And on a side note, I was surprised at how small the CPU box was and the shipping box that it came in. I'm glad it made it here safely.
For the case, I went with the well-reviewed "Fractal Design Define R5 Blackout Silent ATX Mid Tower Computer Case" (purchased from Newegg through eBay). I was very pleased with this case although it only comes with 2 case fans so I added 2 "Noctua NF-P14s redux-1200 PWM 140x140x25 mm Case Fan" fans for better cooling. Even with all the fans (there are a total of 9 of them!), this case is the one of the quietest I've ever had (but a big part of that is that the fans are quiet).
I also really like the configurability of the case. You can move or remove drive cages that you don't need (I removed 2 because I only need space for 1x 3.5" hard drive). You can also position up to 2x 2.5" SSD drives behind the motherboard panel. I placed my Samsung 850 SSD drive there where it was "out of the way".
In case you are wondering, the 9 fans include 4 case fans (two intake and two exhaust), 1 MB fan, 1 CPU fan, 2 video card fans, and 1 power supply fan.
For the power supply, I went with a "Seasonic Flagship Prime Series SSR-650GD 650W Gold Full Modular ATX12V & EPS12V 135mm FDB Fan Super Quiet Power Supply" power supply (purchased from Newegg). Seasonic makes some of the best power supplies and they back this one up with a whopping 12 year warranty. The only downside is that they don't come cheap.
On a side note, it's not better to get a more powerful power supply than you really need. It's better to 'right size' the power supply so it operates in a power range that will give you better efficiency.
For the motherboard, I bought an "ASUS TUF X299 MARK I LGA2066 DDR4 M.2 USB 3.1 DUAL LAN X299 ATX Motherboard for Intel Core X-Series Processors" (purchased from Amazon.com mainly due to fast shipping and easy returns in case anything went wrong). This motherboard has all the basics, including dual Intel NICs. I especially like it for the high grade components and 5 year warranty. It's suppose to be built to last. There's also a MARK 2 that is cheaper but because I thought I might do some overclocking I bought the MARK I because it has a better CPU power delivery system ("8 +2 Digital Phase Power Design" on the TUF MARK 1 vs "7 +1 Digital Phase Power Design" on the TUF MARK 2).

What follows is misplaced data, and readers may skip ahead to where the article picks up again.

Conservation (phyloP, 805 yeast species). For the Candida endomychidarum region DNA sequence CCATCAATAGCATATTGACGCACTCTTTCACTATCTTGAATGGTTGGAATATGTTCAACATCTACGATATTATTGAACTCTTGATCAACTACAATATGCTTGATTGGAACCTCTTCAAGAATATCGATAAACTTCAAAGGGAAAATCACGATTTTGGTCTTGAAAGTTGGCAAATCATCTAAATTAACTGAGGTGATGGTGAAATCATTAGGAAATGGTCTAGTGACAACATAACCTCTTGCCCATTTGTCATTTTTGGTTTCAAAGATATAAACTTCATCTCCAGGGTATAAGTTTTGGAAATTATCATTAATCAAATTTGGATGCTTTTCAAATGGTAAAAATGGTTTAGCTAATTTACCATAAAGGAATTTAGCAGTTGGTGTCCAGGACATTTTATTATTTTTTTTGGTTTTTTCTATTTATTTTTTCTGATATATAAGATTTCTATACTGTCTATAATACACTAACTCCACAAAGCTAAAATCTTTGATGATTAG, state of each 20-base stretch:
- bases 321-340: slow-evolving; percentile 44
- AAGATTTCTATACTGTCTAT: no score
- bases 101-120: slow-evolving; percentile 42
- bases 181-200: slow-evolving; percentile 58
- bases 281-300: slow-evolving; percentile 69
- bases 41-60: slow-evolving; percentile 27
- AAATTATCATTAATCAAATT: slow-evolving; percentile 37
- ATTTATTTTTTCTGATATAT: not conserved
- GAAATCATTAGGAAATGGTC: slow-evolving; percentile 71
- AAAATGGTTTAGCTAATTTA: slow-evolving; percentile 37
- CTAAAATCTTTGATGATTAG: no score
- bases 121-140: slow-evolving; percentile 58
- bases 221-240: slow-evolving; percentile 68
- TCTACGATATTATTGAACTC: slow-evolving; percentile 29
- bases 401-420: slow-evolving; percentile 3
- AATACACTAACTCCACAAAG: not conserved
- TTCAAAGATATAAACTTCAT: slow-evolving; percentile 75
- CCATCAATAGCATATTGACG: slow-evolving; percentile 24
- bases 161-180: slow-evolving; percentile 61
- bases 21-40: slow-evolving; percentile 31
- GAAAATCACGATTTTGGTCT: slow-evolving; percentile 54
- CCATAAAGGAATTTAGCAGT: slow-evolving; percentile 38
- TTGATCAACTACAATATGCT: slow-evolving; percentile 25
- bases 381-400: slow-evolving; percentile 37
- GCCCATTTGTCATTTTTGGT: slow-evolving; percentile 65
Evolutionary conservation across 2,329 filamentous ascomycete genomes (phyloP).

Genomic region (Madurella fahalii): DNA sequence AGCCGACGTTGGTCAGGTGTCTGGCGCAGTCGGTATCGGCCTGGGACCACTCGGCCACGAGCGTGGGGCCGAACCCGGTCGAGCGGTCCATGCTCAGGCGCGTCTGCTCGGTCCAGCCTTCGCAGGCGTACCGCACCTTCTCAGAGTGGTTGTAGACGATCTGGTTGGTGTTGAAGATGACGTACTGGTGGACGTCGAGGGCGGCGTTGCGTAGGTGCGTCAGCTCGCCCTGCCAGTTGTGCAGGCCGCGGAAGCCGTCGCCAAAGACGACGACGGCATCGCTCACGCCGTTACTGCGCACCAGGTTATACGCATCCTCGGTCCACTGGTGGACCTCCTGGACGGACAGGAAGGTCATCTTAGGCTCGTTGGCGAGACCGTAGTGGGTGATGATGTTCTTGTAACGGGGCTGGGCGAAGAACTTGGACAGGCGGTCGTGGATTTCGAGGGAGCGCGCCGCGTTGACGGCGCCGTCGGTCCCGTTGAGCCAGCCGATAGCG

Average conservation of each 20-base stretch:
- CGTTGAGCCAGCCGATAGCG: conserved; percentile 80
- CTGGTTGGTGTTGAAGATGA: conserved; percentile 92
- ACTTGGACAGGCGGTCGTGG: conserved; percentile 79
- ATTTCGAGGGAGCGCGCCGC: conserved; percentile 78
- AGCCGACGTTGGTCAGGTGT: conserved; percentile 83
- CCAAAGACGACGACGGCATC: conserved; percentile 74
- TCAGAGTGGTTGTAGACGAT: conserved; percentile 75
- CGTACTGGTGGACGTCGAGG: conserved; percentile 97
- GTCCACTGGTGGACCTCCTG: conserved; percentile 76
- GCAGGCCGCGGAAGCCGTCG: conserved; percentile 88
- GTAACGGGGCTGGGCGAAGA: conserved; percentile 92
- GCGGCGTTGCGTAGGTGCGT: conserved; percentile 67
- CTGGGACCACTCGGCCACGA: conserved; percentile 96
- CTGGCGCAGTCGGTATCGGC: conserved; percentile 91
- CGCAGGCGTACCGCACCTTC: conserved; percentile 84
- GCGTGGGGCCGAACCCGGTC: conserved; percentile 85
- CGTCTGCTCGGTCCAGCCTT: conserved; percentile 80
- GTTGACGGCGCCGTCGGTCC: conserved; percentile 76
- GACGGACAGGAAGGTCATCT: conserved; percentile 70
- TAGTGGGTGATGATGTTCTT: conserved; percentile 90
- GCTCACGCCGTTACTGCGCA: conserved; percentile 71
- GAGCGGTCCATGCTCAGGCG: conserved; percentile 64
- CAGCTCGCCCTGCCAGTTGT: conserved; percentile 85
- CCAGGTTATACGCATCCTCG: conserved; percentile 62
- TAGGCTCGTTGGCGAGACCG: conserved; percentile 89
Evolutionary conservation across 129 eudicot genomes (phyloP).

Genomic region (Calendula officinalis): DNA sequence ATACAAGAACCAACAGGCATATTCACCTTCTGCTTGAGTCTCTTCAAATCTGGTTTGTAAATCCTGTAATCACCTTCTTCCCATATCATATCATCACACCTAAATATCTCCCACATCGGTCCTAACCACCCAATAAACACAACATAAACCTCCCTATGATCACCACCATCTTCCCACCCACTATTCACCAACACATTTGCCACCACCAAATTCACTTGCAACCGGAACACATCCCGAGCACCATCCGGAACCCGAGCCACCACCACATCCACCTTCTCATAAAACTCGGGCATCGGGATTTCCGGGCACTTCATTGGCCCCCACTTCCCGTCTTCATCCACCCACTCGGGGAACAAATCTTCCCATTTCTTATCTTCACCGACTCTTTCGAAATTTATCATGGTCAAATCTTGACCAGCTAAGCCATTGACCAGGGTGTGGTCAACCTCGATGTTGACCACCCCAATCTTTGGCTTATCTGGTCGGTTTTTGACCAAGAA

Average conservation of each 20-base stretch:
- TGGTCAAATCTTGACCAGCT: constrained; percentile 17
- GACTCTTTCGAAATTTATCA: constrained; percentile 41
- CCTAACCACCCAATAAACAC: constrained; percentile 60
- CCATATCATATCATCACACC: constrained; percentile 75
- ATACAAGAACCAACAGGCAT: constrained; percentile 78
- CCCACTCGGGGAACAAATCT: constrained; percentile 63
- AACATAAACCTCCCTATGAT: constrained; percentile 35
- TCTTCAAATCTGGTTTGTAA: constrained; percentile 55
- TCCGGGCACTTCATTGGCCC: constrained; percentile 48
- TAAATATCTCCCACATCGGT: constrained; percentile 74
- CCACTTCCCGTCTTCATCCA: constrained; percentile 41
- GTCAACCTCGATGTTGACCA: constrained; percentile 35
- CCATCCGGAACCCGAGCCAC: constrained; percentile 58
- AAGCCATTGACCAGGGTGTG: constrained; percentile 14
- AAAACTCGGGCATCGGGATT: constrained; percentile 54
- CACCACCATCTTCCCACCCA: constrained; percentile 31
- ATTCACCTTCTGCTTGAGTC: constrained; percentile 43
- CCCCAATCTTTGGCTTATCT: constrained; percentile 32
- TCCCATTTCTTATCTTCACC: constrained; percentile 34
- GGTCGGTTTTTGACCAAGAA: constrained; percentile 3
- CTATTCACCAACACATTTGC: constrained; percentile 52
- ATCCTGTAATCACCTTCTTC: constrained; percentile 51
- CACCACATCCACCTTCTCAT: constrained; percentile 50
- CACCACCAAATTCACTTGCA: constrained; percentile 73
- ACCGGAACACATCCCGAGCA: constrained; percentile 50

The i7-7820X does not come with a CPU cooler so you will need to buy one. I looked at reviews and chose to buy the "Noctua NH-U14S 140mm SSO2-Bearing (Self-stabilising oil-presure bearing) CPU Cooler" (purchased from Newegg). I also did not want to use water cooling which is more expensive and something I've never done before. Plus, water cooling just doesn't seem worth it compared to an excellent air cooler. Unfortunately it seems that overclocking a 140W 7820X CPU with this cooler isn't a very good idea. For overclocking you may want to use a water cooler or a NH-D15 because the 7820X can use quite a bit of power and generate quite a bit of heat when overclocking.
By the way, the X299 processors use an LGA2066 socket, but the heatsink mounting mechanism for that socket is identical to the one on LGA2011, so any LGA2011 compatible CPU cooler should work.
For DDR4 RAM I bought "G.SKILL TridentZ Series 32GB (4 x 8GB) 288-Pin DDR4 SDRAM DDR4 3600 (PC4 28800) Intel X299 / Intel Z270 Platform Desktop Memory Model F4-3600C16Q-32GTZKK" (purchased from Newegg) so I can run in quad channel mode. This is DDR4 3600 (PC4 28800) with timings of 16-16-16-36 @ 1.35V. The RAM passed hours of testing with memtest and has a lifetime warranty. I did have to go into the UEFI BIOS and select the XMP profile to get the rated RAM speeds otherwise it will run slower.
My previous system only had 16GB but that was plenty. I don't expect 32GB to pose any issues for as long as I use this computer.
I love lots of monitors and use 5 monitors. In my previous build I used an NVIDIA GTX 960 card (Gigabyte GTX 960 Overclocked 2GB GDDR5 Graphics Cards GV-N960WF2OC-2GD) to run 4 monitors and a USB display adapter for a 5th monitor and it worked well enough. I was going to get a 6GB GTX 1060 card for the new build but the digital currency mining craze has really ran up the prices on the card I wanted so I am using the good old 960 card in my new system until I can get a good deal on a new 6GB GTX 1060 card (I will probably get a "MSI GAMING X GeForce GTX 1060 6GB GDDR5 DirectX 12 VR Ready" card).